Federal Efforts to Enhance the Competitiveness of Small Manufacturers
RCED-92-30: Published: Nov 22, 1991. Publicly Released: Nov 22, 1991.
- Full Report:
Pursuant to a congressional request, GAO provided information on the: (1) technology needs of small manufacturers to improve their competitiveness; and (2) effectiveness of four federal programs, especially the Department of Commerce's Manufacturing Technology Centers Program, in addressing those needs.
GAO found that: (1) most state-of-the-art automated technologies developed at the National Institute of Standards and Technology (NIST) and other federal laboratories cannot effectively be used by small manufacturers, since such manufacturers generally do not have the resources or trained personnel to incorporate such technologies into their operations; (2) the four federal programs have been only somewhat effective in addressing the technological needs of small manufacturers to improve their competitiveness; (3) three centers initially proposed to transfer advanced technologies from federal laboratories to small manufacturers, but found that their clients primarily needed proven technologies; (4) the three centers initiated 1,336 projects emphasizing proven technologies and saving several firms $139 million through improved operations; and (5) only seven states provided direct consultation to manufacturers, the type of assistance experts considered most effective in helping manufacturers, and three of those states recently substantially reduced funding for their programs because of budget constraints.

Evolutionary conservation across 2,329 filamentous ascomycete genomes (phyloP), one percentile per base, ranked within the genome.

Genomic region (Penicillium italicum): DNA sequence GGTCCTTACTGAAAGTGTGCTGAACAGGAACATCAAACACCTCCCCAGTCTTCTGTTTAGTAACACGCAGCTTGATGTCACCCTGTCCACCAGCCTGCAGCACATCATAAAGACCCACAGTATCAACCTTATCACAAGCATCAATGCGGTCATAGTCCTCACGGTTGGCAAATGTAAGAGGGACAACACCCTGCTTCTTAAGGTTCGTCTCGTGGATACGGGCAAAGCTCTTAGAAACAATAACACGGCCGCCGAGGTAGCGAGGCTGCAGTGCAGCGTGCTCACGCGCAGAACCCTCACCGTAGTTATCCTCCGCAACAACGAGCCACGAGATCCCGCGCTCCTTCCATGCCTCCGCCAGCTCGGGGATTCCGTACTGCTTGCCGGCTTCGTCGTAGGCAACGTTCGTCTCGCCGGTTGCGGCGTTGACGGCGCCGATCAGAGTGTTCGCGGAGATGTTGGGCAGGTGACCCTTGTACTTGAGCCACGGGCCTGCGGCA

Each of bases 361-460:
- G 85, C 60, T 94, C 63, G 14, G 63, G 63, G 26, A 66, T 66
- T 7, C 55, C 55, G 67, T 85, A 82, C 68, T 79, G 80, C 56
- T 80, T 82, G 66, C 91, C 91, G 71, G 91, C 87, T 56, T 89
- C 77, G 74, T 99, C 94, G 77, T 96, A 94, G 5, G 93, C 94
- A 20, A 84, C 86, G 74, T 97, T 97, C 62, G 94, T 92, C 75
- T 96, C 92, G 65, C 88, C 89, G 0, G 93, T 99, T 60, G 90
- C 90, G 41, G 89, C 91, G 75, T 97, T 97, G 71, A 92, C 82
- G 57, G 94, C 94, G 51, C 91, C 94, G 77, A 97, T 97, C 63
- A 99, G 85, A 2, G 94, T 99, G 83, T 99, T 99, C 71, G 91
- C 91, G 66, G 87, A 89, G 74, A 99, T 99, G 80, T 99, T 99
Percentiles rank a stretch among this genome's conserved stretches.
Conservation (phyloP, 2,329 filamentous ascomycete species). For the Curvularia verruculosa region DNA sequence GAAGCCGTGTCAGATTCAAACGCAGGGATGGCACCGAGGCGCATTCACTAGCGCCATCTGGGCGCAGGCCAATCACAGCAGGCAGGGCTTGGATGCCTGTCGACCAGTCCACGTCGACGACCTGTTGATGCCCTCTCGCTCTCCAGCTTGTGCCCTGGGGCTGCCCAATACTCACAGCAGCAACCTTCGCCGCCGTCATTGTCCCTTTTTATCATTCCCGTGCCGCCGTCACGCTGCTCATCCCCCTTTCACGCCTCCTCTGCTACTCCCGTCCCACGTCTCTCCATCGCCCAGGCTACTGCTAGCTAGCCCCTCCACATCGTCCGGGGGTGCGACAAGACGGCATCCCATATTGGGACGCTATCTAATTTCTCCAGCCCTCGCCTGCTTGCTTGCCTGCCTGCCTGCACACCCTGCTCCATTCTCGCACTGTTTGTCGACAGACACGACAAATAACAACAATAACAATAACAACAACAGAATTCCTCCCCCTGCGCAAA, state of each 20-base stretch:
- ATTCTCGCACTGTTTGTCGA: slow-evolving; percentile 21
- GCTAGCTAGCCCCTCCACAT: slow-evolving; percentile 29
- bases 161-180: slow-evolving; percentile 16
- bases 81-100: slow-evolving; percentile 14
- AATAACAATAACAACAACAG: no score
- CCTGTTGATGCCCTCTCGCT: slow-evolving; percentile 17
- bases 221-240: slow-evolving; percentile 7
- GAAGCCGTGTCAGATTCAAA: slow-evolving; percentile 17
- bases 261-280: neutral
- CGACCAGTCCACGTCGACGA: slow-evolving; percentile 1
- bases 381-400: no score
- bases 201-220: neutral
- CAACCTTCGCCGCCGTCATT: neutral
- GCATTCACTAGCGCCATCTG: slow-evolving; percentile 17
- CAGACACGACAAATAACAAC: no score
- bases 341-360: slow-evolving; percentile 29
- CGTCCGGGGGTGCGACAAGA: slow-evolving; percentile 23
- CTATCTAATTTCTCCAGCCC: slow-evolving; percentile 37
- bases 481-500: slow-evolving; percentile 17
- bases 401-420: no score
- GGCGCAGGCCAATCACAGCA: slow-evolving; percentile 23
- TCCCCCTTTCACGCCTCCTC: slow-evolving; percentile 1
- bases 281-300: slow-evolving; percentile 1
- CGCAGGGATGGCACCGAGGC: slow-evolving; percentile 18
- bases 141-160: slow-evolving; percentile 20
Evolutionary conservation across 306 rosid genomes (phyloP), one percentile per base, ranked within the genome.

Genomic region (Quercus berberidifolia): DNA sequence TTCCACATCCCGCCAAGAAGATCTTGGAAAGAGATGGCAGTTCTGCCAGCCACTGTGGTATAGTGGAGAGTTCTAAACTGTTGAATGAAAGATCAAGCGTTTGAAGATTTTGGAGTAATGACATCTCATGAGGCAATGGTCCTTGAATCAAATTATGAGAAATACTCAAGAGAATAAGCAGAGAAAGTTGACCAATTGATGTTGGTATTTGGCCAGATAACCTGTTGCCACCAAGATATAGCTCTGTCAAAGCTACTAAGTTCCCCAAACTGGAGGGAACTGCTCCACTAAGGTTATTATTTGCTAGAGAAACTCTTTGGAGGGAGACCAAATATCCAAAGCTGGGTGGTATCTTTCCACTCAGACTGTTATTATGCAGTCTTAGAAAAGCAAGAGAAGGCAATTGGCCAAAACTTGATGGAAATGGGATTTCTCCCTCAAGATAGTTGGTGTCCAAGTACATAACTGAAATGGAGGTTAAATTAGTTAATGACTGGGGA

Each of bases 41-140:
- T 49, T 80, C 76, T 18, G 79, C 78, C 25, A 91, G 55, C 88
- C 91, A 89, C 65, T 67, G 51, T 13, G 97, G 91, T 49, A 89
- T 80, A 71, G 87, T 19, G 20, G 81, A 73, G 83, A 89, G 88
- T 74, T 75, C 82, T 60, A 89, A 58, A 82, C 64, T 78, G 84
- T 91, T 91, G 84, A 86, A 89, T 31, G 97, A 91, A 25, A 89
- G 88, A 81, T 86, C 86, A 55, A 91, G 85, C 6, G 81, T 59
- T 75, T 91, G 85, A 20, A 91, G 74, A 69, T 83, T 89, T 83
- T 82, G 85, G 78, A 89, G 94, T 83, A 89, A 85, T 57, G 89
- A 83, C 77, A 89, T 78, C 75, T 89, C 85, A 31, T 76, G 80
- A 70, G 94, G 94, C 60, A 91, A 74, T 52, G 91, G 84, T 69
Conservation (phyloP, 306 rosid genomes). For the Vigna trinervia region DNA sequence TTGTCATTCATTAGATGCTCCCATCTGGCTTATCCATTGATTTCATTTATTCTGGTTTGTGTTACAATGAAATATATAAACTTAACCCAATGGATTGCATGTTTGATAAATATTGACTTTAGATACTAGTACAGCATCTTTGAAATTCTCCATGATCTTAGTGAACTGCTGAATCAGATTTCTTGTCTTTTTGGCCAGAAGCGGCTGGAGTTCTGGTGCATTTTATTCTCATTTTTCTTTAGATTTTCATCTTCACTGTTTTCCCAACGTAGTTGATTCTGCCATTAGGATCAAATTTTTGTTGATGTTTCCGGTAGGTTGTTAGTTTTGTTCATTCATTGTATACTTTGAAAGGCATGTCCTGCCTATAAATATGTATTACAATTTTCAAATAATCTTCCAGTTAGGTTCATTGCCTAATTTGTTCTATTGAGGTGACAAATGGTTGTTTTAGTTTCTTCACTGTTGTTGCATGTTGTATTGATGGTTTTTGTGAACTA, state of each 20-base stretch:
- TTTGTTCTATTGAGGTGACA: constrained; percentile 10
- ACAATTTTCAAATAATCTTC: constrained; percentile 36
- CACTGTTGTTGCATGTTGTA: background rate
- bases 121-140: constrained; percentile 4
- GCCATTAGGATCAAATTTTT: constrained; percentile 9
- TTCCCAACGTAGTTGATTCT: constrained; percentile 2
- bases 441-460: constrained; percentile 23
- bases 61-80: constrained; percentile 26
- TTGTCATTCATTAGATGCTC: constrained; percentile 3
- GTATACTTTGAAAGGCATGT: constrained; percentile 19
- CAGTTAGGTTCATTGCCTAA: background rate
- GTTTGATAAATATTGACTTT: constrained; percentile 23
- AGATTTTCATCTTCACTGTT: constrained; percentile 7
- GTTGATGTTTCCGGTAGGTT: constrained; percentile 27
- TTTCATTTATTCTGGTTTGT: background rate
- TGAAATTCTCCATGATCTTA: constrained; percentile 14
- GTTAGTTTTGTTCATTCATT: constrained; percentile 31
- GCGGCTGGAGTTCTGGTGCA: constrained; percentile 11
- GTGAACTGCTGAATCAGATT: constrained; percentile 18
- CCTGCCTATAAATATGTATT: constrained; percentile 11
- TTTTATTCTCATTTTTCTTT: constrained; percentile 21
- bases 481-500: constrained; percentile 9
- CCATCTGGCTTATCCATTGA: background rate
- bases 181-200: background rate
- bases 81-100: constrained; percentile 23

Matter for Congressional Consideration
Status: Closed - Not Implemented
Comments: The proposed National Competitiveness Act of 1993 was not passed by the 103rd Congress. No similar legislation is currently being considered by the 104th Congress.
Matter: Because the primary need of most small manufacturers for improving their productivity is to adopt proven technologies, Congress, in considering whether to expand existing, or initiate new, federal technology assistance programs, may wish to refocus the emphasis of such programs from transferring advanced, laboratory-based technologies to transferring proven, off-the-shelf technologies.